Getting permanent residency as an EU citizen

I’ve been thinking about getting a leave-to-remain certificate and perhaps eventually a UK passport, but I’ve been put off by the paperwork (and the intrusiveness of some of the questions). I never actually worked out exactly what would be required and what it would cost, though. Fortunately, Olaya De la Iglesia (an EU citizen who’s married to a local and has kids with them, just like me) has done just that on Facebook:

The paperwork needed to get a permanent residence card.
The paperwork needed to get a permanent residence card.

So as an EU immigrant that has lived here for 16 years and is married to a Brit and has 2 British born children this is the amount of paperwork I have to provide to prove to the Home Office I have lived here for 5 years (nevermind the other 11!).

Some people are wondering why I am doing this. No, at this particular point I do not NEED to have this to stay here, but I have British children and I am worried of what is going to happen to us if I do not secure ‘right to remain’ before Brexit actually happens. Additionally if I become naturalised I get to vote in any future elections, and if we leave we have our options open to come back, for example to visit my husband’s family without the need for me to arrange extra paperwork because I am the only non-Brit…. hope that clarifies it.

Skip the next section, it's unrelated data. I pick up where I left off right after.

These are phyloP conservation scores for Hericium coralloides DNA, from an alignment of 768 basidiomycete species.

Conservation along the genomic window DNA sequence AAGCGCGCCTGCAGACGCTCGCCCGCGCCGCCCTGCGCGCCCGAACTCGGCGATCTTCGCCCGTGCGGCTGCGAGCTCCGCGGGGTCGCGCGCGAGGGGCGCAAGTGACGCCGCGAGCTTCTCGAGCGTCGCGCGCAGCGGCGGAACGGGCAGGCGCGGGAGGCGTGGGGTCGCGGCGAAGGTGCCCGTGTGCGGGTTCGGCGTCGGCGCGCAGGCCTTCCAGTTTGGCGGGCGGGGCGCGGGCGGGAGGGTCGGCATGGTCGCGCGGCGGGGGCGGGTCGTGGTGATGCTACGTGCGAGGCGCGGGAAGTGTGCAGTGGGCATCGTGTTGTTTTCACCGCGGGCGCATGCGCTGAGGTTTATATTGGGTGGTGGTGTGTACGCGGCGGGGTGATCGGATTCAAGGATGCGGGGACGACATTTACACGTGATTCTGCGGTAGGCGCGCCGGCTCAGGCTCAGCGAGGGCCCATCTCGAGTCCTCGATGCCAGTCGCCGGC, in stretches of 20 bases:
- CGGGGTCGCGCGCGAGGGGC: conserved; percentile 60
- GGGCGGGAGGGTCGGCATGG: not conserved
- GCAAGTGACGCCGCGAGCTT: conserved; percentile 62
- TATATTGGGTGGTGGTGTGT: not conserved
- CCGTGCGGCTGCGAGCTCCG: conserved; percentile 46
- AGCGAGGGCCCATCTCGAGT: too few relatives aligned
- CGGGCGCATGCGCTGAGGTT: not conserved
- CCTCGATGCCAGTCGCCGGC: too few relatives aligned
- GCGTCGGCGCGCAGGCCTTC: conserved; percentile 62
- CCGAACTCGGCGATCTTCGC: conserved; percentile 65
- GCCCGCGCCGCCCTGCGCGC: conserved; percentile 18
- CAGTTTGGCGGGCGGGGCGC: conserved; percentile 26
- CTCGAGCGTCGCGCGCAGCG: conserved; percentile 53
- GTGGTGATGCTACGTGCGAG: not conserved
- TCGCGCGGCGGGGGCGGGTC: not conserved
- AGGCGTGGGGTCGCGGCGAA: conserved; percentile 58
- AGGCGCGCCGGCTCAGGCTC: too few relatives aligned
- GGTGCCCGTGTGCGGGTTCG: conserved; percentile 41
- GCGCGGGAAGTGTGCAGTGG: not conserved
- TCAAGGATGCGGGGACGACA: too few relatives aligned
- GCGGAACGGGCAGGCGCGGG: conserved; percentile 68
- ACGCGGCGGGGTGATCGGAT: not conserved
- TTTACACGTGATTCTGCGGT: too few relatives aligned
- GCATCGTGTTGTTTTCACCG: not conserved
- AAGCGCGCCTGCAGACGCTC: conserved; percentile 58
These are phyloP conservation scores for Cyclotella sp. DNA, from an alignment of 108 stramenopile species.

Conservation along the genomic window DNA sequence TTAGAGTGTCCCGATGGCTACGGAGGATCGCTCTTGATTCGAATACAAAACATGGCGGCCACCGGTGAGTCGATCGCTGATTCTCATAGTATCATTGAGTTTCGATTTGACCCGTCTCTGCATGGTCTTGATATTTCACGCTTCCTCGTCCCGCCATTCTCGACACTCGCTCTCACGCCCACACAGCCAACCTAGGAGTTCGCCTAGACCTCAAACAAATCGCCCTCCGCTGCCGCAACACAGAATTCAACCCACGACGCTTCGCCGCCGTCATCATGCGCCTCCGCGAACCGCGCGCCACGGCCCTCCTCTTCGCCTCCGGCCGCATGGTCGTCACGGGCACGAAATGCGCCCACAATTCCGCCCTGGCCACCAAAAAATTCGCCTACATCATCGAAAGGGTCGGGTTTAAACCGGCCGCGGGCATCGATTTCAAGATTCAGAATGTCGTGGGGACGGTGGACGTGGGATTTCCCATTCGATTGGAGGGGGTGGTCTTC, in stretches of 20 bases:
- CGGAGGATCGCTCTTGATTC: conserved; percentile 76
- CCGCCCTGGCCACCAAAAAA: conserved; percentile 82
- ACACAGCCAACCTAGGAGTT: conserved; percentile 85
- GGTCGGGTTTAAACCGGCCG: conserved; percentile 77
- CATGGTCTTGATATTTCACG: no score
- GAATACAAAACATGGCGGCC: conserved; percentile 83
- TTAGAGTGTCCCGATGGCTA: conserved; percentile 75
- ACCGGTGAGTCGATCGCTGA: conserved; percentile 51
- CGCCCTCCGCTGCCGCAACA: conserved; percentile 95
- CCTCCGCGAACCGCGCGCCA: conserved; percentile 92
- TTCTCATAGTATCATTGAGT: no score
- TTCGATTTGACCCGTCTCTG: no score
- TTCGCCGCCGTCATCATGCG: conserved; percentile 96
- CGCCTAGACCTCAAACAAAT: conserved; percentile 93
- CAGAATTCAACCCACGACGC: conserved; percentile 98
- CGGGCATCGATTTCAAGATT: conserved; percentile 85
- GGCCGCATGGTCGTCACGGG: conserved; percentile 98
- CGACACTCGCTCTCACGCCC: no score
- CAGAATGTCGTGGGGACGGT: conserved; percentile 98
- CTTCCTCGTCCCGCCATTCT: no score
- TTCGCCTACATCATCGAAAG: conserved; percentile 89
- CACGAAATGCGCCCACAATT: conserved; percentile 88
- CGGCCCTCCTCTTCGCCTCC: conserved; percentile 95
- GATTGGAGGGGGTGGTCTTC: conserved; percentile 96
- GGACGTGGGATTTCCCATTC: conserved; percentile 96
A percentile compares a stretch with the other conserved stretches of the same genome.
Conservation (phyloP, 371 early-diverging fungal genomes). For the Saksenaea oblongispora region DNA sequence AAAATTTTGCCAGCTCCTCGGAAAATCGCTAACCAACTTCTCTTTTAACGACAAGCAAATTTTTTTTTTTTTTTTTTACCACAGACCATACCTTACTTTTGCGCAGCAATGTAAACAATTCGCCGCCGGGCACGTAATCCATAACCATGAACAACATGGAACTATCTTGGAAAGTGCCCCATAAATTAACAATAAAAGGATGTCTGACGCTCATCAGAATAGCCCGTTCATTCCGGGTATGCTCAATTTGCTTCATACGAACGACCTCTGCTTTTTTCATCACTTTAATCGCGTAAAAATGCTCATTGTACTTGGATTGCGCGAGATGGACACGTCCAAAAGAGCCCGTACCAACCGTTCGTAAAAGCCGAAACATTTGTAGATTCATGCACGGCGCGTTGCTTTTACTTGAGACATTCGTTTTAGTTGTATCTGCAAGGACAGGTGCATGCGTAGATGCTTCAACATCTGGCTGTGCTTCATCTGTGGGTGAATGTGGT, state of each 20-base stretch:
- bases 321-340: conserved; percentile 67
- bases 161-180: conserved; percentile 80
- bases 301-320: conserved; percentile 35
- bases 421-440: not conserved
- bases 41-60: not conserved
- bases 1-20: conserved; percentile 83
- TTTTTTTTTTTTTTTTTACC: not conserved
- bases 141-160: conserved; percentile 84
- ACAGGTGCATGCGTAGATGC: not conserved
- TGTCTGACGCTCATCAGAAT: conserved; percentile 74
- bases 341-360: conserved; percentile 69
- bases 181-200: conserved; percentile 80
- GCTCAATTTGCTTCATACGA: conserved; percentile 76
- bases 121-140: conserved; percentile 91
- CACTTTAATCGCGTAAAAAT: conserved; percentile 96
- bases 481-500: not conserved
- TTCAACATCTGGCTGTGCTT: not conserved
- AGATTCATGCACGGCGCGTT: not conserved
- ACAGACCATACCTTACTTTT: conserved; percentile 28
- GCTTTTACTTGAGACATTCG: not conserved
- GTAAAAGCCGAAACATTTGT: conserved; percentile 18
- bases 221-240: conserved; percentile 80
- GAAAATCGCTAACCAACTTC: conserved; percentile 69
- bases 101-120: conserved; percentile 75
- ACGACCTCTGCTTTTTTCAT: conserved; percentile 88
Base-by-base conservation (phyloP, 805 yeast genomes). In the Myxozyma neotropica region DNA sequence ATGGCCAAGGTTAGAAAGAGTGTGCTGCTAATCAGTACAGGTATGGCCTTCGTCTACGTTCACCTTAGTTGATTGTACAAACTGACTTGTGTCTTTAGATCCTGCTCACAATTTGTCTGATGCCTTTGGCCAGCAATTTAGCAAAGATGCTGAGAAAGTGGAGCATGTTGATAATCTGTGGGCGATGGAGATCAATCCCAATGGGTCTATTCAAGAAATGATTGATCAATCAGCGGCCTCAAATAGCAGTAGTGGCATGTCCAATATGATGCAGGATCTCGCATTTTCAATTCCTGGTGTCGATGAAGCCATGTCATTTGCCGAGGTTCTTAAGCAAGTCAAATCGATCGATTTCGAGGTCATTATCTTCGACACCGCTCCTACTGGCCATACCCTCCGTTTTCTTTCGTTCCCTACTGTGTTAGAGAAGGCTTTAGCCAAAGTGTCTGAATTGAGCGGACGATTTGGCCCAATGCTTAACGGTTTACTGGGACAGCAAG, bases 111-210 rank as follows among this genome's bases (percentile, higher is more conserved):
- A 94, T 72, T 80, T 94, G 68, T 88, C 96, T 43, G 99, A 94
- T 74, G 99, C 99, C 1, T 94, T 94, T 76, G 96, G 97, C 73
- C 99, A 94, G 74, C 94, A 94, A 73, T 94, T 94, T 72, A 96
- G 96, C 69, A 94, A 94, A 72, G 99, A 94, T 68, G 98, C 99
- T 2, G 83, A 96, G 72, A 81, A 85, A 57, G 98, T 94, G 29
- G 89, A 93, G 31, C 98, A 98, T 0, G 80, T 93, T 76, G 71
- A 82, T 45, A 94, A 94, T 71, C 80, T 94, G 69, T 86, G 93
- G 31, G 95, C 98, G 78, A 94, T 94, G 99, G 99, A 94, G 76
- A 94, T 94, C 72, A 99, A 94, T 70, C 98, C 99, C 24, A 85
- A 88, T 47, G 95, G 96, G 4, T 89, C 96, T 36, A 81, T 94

This is to get a ‘residence certificate’, NOT an application of citizenship, and this step was introduced only in March 2016, prior to that you did not have to do this. I shall give you a list of the things I must send, they all have to be originals and cover the whole 5 year period.

  • Application form – 85 pages!!
  • Passport (current and any previous passports held)
  • Payslips
  • P60s
  • Employment contracts
  • Letters from employers confirming dates and wage
  • If self employed at any point bank statements
  • Proof of address – *at least* 2 documents for each year evenly spread throughout the year
  • Child benefit letters